In my further research into weight loss and health after last week’s brief exploration of the body image issue, I listened with intent to a TEDx talk called Reinventing the Body. By the time the words were uttered, sparks flew and I shut down the video to begin an exploration of the idea. Images appeared, a quick sketch formed itself. As if to add to my exploration of process, a day after that video, a friend said, “I am lost. I am not sure what I want to study and I am curious. You studied music, your research: what’s that process like? How did you come to the ideas? Do I just read everything there is? I feel like I am reading without a direction.”
At that point, I stalled. I hadn’t really thought about that process much because I had never been asked about process in any significant way. But now I was forced to think because this friend was evidently searching for something deeper. The questions came in a sort of a torrent, a search to structure a process.
"I see my professors doing research, writing, but I don’t know what their process looks like. Nobody talks about the process. Like how do my seniors even remember conversations to be able to write? Do they write it down? When? How?”
“Hmm. Well, I suppose everyone has a different way of working. Maybe you should ask them.”
"Yes. There must be a structure,’ she said, her mind evidently searching for a formula.
“Ok, what are you interested in?” I went on.
"That’s the problem. I don’t know,” she replied.
“Well, there must be some hint at least. The reading should give you some idea.”
"Well…" She proceeded to explain her area of interest.
“Well then, you have an idea. So this feeling of being out on open seas drifting is pretty normal. Reading widely is just a search, really. You are actually just searching for that one thing that will give you the direction that you need. Just work with it,” I advised.
"Yes, but I feel so stagnated. I have no idea where I am headed."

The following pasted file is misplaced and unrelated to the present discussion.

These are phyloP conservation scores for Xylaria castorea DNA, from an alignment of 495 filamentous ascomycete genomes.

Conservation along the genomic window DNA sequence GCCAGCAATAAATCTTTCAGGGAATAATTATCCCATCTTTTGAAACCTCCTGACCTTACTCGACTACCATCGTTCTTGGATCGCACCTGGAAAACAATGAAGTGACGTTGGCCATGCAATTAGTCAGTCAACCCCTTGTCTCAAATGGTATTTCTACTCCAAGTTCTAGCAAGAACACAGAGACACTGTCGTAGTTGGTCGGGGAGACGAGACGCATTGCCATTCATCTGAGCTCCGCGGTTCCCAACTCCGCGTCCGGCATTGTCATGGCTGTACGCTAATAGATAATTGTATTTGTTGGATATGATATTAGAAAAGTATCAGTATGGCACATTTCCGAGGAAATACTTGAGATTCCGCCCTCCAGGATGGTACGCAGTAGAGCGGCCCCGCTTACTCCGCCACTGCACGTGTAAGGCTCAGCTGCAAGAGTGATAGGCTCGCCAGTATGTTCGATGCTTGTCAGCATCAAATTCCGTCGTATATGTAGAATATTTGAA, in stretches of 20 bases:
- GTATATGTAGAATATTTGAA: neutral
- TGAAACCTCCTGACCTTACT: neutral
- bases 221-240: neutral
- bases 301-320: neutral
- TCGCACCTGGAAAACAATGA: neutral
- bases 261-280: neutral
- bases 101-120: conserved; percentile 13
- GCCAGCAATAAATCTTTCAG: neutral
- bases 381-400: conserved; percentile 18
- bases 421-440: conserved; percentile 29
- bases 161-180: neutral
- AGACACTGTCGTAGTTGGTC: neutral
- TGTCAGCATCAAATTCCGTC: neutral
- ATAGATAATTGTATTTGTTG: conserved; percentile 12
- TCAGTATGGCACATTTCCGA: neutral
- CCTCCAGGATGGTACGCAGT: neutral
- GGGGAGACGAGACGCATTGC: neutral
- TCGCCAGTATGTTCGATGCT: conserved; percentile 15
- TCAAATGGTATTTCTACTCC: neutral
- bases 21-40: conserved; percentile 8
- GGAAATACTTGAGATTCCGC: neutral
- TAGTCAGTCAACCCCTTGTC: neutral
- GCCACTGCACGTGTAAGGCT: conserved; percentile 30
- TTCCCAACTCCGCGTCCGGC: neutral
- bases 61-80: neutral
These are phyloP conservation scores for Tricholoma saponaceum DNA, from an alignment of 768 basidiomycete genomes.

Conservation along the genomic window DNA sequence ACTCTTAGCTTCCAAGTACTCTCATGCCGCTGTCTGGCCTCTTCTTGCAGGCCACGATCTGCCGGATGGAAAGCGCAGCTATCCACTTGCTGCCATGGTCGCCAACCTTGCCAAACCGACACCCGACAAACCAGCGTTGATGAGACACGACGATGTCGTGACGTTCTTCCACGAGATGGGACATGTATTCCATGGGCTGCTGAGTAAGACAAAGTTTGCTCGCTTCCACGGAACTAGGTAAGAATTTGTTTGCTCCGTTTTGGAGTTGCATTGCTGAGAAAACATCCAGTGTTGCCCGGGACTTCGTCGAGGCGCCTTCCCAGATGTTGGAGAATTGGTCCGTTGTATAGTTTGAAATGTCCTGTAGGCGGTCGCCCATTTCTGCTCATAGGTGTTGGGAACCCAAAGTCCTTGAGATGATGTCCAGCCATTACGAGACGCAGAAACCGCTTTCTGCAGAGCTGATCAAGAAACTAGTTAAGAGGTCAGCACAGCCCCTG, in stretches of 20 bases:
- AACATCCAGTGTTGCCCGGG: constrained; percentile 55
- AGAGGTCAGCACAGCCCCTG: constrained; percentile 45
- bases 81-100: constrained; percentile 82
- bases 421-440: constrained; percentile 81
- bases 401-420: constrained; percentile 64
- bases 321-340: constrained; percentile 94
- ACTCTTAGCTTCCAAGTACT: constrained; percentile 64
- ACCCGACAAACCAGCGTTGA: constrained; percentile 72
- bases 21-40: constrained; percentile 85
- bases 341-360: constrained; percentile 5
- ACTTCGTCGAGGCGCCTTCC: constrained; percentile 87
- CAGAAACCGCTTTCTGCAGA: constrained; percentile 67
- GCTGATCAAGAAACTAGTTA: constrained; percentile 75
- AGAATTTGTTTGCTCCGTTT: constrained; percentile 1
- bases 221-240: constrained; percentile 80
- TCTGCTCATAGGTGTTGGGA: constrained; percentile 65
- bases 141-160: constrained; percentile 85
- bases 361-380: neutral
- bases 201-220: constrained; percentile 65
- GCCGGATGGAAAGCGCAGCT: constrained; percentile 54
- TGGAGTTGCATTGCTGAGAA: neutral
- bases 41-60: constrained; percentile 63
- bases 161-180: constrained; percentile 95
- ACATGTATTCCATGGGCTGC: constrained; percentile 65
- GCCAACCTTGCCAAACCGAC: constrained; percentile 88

“Well, maybe interacting with people more senior to yourself might help. Just a casual conversation yields ideas. And just work with the wide reading for now. Somewhere along the way you’ll find a thread that you might want to follow. And it’s ok to change direction because as you travel along, you’ll realise that this doesn’t work, or something that you were ignoring previously might actually become central. Best advice I got as a PhD student was to just find a thread and follow through with the argument. Don’t try to cover everything.”
The conversation meandered, but the overriding thought in my head at the end of the night was the human tendency to identify formulas, to package things neatly.
But what about the value of messiness, of chaos? Another friend advised that I write her a letter to cope with my boredom at this point, because she messes up good things. And I thought, it was the same issue again. It’s a process, and processes just are. How we interact with them leaves us with feelings of either failure or success.
I write today feeling as though this sounds like an advice column, which of course it is not intended to be. My journeys through friends’ experiences, observations of people about their daily activities, the feeling of having outgrown myself and wanting to move on to a new self, the need for self-expression denied to some of us and which we also deny ourselves, and indeed the immense value and importance of self-expression that we overlook as societies – all these observations are tied to the way in which I think through the nation.
I am preoccupied with identities. The individual with her worldview lives within a community which is a world of micro worldviews; those communities exist within a society, that society within a region, that region within a world. Essentially we have pockets of experiences, of ways of being, of various versions of selves. So structure is pretty much a subjective matter.
To the friend who believes she is adrift, to the one who believes she messes up every good thing, I would probably say, enjoy the chaos. There is value in it. Thank the universe for your awareness of yourselves. From there it’s just a matter of grounding yourself. Once anchored, we just get accustomed to improvising and finding what works; and what works should be determined by our own experiences rather than imported ones, although there is certainly no harm in borrowing.